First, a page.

In 2021, numerous new Layer 1s (L1s) claiming to be Ethereum’s competitors emerged due to their superior scalability. These Layer 1s were known as “Ethereum Killers”. Some of these chains failed to gain a spot in DeFi, while others rose to prominence. One of those prosperous chains is Solana.
SOL (Solana’s native token) saw a staggering 160X in return in 2021 and entered the top 10 cryptocurrencies by market cap (Mcap). Offering an alternative to Ethereum’s high gas costs, Solana provided users with a cheap and quick means of transacting – there were other technical & fundamental aspects that led to this growth of course.
However, Solana experienced outages and congestion right away in 2022. There were periods when the Solana network was down or unavailable. Users experienced delays and transaction failures even on top exchanges like Binance. Even the Solana network itself couldn’t deal with the congestion.
The Killer trend continues in 2022, but this time with new chains that claim to be “Solana Killers”.
These Solana Killers claim to be faster than Solana and aim to open the door for a new wave of decentralized apps (dApps) designed to provide users with an even better user experience (UX).
By delving into these projects and evaluating their models, it will become clear whether these new Layer 1s have a chance of competing with the likes of Solana, or whether they are destined to fail.
Let’s find out!
Disclaimer: Not financial nor investment advice. Any capital-related decisions you make are your full responsibility.
Layer 1s saw immense growth in 2021 – over 100X in return!
One of the top performers in 2021 was Solana (SOL).
In 2022, the Solana network frequently experienced congestion issues that are still being resolved.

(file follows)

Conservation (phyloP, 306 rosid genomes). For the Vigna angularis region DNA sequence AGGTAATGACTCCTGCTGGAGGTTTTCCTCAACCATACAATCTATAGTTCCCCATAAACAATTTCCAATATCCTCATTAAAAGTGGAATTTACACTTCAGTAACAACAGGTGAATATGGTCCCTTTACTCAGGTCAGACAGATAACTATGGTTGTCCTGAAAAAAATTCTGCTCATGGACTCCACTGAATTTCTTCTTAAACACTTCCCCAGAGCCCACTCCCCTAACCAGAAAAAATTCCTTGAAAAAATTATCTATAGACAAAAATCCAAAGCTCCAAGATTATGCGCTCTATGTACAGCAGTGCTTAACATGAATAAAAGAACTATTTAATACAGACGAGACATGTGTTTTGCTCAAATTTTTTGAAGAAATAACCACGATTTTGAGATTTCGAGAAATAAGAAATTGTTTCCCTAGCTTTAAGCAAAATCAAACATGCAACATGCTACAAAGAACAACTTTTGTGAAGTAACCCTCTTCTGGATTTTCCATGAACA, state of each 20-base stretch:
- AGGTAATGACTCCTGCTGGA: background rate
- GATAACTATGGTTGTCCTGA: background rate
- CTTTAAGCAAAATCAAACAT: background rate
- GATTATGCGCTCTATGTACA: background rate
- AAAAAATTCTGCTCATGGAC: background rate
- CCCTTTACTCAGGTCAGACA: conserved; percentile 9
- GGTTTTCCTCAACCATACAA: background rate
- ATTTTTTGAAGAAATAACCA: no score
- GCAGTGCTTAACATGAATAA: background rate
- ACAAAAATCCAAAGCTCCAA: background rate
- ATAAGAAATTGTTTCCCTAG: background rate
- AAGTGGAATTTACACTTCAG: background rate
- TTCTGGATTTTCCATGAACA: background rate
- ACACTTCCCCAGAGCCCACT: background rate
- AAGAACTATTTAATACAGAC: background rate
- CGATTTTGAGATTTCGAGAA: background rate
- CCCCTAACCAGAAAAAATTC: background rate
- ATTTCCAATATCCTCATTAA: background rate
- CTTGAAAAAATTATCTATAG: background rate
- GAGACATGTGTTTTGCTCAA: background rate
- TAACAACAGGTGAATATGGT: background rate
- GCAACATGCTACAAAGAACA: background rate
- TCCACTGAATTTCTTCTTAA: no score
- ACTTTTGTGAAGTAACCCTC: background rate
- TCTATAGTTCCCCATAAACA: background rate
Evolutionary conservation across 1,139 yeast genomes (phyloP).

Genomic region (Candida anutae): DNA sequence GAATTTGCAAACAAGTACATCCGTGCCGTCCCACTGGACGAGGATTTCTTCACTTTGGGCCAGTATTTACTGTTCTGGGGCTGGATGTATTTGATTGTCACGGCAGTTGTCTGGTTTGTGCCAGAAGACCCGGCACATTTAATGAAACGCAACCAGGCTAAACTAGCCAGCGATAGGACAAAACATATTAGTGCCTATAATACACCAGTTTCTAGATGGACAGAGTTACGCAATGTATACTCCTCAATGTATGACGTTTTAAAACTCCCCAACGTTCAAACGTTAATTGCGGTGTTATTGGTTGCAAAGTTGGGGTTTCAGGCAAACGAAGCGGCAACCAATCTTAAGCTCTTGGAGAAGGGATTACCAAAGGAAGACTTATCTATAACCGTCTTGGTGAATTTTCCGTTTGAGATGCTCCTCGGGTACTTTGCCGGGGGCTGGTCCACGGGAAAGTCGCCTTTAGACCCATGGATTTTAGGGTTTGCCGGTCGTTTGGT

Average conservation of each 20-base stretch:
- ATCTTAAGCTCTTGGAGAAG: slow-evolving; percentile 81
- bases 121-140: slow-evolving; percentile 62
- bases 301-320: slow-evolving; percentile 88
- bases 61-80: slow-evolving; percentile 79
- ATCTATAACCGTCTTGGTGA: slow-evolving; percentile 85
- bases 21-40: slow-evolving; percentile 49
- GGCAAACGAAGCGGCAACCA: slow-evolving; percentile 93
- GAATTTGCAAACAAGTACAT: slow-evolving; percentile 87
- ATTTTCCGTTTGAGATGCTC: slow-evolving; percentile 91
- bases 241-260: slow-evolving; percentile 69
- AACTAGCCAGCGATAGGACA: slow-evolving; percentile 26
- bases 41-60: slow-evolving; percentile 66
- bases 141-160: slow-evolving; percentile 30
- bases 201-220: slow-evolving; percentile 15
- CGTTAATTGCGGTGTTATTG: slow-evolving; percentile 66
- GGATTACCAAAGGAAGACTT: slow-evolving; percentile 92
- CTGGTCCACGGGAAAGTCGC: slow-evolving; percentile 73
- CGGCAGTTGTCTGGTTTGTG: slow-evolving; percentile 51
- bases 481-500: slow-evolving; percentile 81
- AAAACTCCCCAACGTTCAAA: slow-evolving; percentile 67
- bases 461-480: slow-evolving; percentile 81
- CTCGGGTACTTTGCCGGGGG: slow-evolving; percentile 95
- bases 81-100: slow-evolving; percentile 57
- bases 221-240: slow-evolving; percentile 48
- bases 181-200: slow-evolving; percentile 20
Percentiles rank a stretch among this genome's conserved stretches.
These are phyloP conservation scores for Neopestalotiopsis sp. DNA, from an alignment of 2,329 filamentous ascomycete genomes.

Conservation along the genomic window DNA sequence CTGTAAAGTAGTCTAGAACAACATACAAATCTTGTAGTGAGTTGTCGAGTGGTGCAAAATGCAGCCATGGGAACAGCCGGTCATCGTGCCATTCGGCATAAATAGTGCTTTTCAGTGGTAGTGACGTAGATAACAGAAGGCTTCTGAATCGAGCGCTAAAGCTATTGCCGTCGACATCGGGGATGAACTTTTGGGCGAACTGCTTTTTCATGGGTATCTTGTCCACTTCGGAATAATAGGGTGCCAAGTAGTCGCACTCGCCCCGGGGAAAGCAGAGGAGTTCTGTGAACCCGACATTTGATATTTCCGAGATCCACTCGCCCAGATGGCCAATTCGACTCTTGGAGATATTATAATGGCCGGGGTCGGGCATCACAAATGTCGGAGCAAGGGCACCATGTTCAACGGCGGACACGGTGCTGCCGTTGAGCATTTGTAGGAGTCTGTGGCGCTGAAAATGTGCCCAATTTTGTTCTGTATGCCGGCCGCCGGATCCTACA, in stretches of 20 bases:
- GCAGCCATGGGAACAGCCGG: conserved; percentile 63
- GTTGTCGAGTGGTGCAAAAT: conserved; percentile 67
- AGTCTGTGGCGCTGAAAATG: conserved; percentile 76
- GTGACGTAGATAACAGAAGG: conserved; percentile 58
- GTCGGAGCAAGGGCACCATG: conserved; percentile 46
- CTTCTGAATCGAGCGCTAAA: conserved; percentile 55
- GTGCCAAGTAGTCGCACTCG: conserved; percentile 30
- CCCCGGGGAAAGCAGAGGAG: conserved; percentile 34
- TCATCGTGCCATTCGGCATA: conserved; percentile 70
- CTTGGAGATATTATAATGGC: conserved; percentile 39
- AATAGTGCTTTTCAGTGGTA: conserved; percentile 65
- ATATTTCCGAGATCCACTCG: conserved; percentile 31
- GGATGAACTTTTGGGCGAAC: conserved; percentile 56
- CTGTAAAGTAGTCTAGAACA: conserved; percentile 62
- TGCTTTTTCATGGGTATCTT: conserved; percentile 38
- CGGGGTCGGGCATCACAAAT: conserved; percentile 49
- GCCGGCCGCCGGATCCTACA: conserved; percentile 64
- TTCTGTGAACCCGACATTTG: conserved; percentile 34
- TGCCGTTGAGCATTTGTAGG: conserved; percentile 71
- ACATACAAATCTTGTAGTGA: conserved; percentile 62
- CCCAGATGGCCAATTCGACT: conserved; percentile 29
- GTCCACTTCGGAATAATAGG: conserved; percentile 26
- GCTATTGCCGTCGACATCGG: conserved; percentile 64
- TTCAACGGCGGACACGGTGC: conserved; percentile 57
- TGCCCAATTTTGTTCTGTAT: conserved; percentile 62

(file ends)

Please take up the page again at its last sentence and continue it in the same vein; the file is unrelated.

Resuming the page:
New cutting-edge Layer 1s are being developed that are marketed as “Solana Killers.”
Aptos, Sui & Sei are new contenders to the L1 ecosystem with the potential to compete with other L1s.
Terms you need to know while reading:
Move programming language: a smart contract language that guarantees digital resources can only have one owner at a time and can only be spent once. Move ensures assets cannot be copied.
Byzantine fault tolerance (BFT): a BFT system is able to continue operating even if some of the nodes fail or act maliciously.
Directed acyclic graph (DAG): unlike a blockchain, which consists of blocks, directed acyclic graphs have vertices and edges. Transactions are recorded as vertices. These transactions are then recorded on top of one another.
Denial of service attacks (DoS): DoS attacks can be executed against a blockchain to slow its operations and even shut it down.
Oracles: decentralised oracles provide data feed to blockchains and smart contracts outside of the network.
Latency: the time between submitting a transaction to a network and the first confirmation of acceptance by the network.
Aptos & Sui
The Aptos & Sui blockchains are built by ex-employees of Meta (formerly Facebook). Aptos and Sui claim to be faster than Solana with low latency. Aptos utilises a new smart contract programming language called Move, which is inspired by the Rust programming language of Solana. Sui, however, uses its own modified version of Move.
The Move programming language is designed to maximize security without adding complications to transactions, which reduces gas fees.
Similarly to Solana, the key to Aptos & Sui’s scalability is in their parallel execution design. Instead of ordered transactions and sequential block execution in previous L1 architectures, transactions can be processed concurrently and are all validated post-execution.
This design won’t allow the chain to be halted by a single failed transaction, which allows things to move much more quickly.
Solana validators forward transactions to a specific block producer ahead of time. This allows transactions to be processed faster but is more resilient to malicious actors or DoS attacks. Aptos & Sui however, rely on the entire network of block producers to come to a consensus to agree on the next block.
Aptos & Sui aim to make the entire process of engaging with dApps more user-friendly and beginner-friendly for non-technical users by making it similar to Web2 user interfaces (UI) by providing options such as changing your private key or private key recovery in case of a hack.